< Earlier Kibitzing · PAGE 2 OF 2 ·
|Apr-18-07|| ||Brown: Spassky plays "unclear" positions better than anyone perhaps ever. But when others "clarified" things, things sometimes didn't go his way. Players like Karpov and Fischer are prime examples of these players. Only an arch-tactician with positional savvy like Kasparov could take on Karpov in his prime.|
|May-02-07|| ||M.D. Wilson: I agree. But Spassky also had a very strong positional backbone. Many of his exchanges left him with winning endgames. Still, he is probably a rung below Karpov and Fischer in terms of being a master strategist or cold-blooded technician; the difference isn't enormous, though. I certainly think Spassky's imagination was greater than his successors.|
|May-02-07|| ||Billy Ray Valentine: This game is not easy for me to grasp quickly--and I have studied the King's Gambit extensively.|
I'd be very curious to see computer evaluation of this game. Given what the game looks like early on, I'd never guess that White would pull out the victory...
|Jan-18-09|| ||Xeroxx: Three major mistakes by Portisch
|Mar-25-09|| ||al wazir: Black won an exchange on move 15 and lost 40 moves later. Go figure.|
|Mar-25-09|| ||UnsoundHero: I don't think white has enough for the exchange. But 19...Nd8 is too passive. I like 19...h5, trying to make use out of the passed pawn.|
|Mar-25-09|| ||FSR: "A Thrust to the King's Gambit" is obviously a play on Fischer's famous article "A Bust to the King's Gambit" (American Chess Quarterly, Vol. 1, No. 1, Summer 1961, p. 3). Fischer advocated 3...d6! in that article, stating unequivocally, "In my opinion the King's Gambit is busted. It loses by force." Id. at 4. (He later played the King's Gambit himself in three tournament games, winning all of them!)|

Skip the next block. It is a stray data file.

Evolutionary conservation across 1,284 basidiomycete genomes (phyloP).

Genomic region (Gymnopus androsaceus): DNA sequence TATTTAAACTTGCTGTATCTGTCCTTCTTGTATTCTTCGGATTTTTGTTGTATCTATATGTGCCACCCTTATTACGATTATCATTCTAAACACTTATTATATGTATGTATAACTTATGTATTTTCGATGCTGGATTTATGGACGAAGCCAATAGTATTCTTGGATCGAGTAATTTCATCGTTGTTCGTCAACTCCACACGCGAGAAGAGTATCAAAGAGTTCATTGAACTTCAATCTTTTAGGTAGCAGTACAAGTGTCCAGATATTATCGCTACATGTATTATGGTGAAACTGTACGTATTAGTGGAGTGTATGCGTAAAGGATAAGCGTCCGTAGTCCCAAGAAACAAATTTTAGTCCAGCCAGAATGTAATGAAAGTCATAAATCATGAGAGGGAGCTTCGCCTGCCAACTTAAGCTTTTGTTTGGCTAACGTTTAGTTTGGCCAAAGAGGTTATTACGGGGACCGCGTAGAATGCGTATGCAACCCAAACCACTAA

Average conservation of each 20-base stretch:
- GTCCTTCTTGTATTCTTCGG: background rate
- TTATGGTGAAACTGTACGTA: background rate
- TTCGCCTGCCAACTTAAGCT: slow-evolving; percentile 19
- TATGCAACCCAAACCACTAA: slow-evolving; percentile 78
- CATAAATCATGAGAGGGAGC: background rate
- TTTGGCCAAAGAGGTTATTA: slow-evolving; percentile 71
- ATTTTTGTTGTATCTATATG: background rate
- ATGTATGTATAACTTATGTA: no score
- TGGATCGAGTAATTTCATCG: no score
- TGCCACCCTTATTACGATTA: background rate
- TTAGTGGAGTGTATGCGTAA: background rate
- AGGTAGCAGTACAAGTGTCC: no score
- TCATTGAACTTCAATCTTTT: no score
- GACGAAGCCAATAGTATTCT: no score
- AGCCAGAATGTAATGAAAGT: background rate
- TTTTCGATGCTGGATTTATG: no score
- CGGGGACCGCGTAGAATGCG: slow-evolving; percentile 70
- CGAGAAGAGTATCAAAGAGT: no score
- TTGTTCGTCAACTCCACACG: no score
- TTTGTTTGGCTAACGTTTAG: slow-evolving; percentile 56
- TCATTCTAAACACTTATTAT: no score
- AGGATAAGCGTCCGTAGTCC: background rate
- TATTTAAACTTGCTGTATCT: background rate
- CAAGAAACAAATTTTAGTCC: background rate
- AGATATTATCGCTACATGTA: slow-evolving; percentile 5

The first five moves of this game follow Fischer's analysis. 6.g3 is not mentioned by Fischer. According to Korchnoi and Zak, it had been played in Herter-Kapic, Zagreb 1955, which ended quickly with 6....g4 7.Nh4 f3 8.Bf4! Nd7 9.Qd3 Qf6 10.Nc3 c6 11.0-0-0 Nb6 12.e5 dxe5 13.dx5 Qe7 14.Bxf7+ 1-0. Korchnoi and Zak, The King's Gambit, p. 21.
Korchnoi and Zak say Portisch's 6...Nc6! is an improvement. They give a question mark to Spassky's 7.gxf4? and say that he should instead have transposed to the main line of the Hanstein Gambit with 7.0-0 Bg7 8.c3.
In the game continuation K & Z say that 13...Qg3! (Keres) was "even stronger" than Portisch's 13...Qxh2+ winning the exchange. Interesting how Spassky played the King's Gambit against both Fischer and Portisch, got objectively lost positions where he was down material (a pawn against Fischer, an exchange against Portisch), yet won both games anyway. He also crushed Seirawan (who defended with the odd 3...Ne7) with the King's Gambit many years later.
|Mar-25-09|| ||FSR: Spassky really was a giant of the King's Gambit. He played it against the world's strongest players (Fischer, Portisch, Bronstein, Korchnoi, Najdorf, etc.), but apart from a simul game against Gary Lane, he never lost with it (+18 =13 -0) - an amazing record. See http://www.chessgames.com/perl/ches...|
|Mar-25-09|| ||KingV93: This is an interesting game. I love the kings gambit and play it frequently but must admit I aim for a tactical blitzkrieg using the Bxf7 motif as much as possible. If the game goes more than 30 or so moves I've probably lost. Lots of players seem unprepared to face it and it can lead to some smashing wins.|
|Mar-25-09|| ||kevin86: One of Spassky's better games.|
|Mar-25-09|| ||Phony Benoni: It's important to realize that the idea behind the King's Gambit is not to sacrifice a piece or two. Instead, it's positional: securing a strong pawn center and free, quick development for the pieces. These are conditions that are favorable for heavy sacrifices, and the flashy games that result are more likely to be published, remembered and treasured. But deep down the King's Gambit and the Queen's Gambit are played for the same strategical reasons.|